Where are you from originally, or where do you reside currently? I currently live in Portland, Oregon
What inspired you to start cosplaying? I’ve been involved in the theatre since I was in the ballet as a kid and was inspired to make costumes in high school and college. I originally wanted to pursue costume design. Technically my first cosplay, before I knew the term, was when my sister and I attended a Harry Potter movie opening and decided to dress up in Quidditch robes and school robes. After college I attended WonderCon, back when it was still in San Francisco, and I was so inspired by all the amazing cosplayers and costumes. I knew I had found my people and my future hobby.
What is the best advice you would give someone new to cosplaying? Start with what you’re comfortable with and go from there. You don’t have to build this amazing cosplay the first time out; in fact, if making cosplay isn’t your jam, you don’t have to even make it – feel free to purchase it. Also, there is a wealth of information out there; tutorials, commissioners, support groups, so you don’t have to figure it all out on your own. Most importantly, it’s about having fun and celebrating a character that you love.
Why do you feel that #28DaysofBlackCosplay is important? It’s really important to me, because when I first started I got discouraged because some people told me what characters I could and could not cosplay. Of course they were race specific. It did not help that my hometown is very white. So I didn’t see a lot of people who looked like me at conventions. I loved anime, which does not have a lot of black characters. I was frustrated to be told I couldn’t cosplay non-black characters I loved, because it would look wrong. And it made me stop doing it for a while. Thankfully I found a supportive group of cosplay friends and I started seeing more black cosplayers portraying whatever character they desired. It made me feel stronger about what I wanted to do. I wasn’t alone. The more visibility, the better. #28DaysofBlackCosplay means a lot for people like me who weren’t in areas that were very diverse. This movement helped me feel connected. It made me feel like I deserved to be apart of this hobby as much as any one else.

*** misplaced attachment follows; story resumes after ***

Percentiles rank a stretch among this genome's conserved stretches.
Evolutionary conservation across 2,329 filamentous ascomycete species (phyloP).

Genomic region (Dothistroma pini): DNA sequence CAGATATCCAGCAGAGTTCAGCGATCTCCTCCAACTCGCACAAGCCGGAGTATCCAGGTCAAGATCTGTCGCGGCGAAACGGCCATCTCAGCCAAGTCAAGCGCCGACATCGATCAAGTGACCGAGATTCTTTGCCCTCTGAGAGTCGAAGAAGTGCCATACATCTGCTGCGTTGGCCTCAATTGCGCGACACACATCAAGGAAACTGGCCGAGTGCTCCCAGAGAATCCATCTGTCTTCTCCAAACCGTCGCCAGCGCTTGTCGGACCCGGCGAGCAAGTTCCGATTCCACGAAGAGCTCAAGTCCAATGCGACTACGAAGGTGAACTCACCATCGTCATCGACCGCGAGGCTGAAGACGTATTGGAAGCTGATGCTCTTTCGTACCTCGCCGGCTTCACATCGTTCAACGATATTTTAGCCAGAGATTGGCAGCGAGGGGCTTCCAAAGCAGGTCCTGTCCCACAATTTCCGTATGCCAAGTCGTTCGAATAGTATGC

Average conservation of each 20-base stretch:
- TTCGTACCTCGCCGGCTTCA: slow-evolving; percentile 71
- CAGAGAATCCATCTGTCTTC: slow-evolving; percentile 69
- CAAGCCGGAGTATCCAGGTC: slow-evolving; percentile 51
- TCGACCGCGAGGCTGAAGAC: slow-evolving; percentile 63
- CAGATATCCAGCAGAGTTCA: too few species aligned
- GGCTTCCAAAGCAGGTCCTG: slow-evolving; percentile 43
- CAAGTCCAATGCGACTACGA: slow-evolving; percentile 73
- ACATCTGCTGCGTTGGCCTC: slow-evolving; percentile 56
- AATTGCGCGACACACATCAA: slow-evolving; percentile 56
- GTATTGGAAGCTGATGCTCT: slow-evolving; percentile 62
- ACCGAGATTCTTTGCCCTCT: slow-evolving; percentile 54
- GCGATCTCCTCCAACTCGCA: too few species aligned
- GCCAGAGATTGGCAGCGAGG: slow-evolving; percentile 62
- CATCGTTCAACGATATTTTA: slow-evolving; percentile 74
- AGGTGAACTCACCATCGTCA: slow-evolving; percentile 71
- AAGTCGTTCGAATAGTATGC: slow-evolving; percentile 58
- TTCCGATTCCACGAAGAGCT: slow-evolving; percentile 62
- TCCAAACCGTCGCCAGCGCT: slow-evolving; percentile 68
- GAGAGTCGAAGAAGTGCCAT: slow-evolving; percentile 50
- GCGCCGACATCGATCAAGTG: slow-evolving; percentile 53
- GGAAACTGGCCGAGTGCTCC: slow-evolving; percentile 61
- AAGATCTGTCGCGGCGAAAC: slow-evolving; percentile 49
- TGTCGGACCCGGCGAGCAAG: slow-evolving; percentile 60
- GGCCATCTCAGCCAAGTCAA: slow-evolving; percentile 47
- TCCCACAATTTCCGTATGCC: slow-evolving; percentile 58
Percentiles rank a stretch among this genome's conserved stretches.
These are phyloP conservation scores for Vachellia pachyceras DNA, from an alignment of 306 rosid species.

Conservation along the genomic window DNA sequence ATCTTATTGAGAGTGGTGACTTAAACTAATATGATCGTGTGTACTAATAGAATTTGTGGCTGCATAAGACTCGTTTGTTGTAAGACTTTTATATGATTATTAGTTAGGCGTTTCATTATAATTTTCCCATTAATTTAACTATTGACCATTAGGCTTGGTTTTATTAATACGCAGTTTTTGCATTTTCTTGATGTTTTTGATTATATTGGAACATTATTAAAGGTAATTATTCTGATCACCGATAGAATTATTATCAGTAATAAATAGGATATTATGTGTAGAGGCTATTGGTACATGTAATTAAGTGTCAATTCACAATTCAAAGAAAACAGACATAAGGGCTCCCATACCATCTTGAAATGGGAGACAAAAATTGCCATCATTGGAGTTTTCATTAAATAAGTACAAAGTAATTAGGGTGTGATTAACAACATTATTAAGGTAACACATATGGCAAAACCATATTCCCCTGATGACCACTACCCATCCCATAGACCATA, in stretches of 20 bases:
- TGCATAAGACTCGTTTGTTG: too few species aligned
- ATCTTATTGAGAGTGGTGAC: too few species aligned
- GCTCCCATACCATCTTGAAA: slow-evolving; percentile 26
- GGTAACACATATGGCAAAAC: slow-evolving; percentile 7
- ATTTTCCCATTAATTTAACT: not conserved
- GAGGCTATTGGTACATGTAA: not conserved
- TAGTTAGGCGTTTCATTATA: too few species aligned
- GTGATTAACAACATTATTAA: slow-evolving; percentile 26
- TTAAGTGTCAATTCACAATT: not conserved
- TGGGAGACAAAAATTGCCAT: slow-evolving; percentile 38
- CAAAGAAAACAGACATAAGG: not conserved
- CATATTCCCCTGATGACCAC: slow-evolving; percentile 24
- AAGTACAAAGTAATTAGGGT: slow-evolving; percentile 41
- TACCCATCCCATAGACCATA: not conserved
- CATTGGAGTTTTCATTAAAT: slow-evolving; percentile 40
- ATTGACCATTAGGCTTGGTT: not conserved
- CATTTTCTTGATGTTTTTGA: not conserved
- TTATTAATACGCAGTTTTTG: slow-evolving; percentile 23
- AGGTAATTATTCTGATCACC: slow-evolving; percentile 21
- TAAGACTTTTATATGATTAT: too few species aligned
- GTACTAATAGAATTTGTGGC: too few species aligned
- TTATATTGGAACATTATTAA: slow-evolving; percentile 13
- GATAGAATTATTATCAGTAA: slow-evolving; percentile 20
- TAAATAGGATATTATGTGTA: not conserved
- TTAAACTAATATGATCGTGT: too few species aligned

What is one thing the PoC cosplay community can do better when it comes to dealing with each other as well as non PoCs? While we do a good job of supporting and promoting each other, we need to keep toxic behavior and negativity due to differences out of the PoC cosplay community. It’s also essential for non-PoC communities and outlets be a part of the solution to be a more welcoming environment for everyone. After all, we’re all a bunch of nerds just trying to have fun.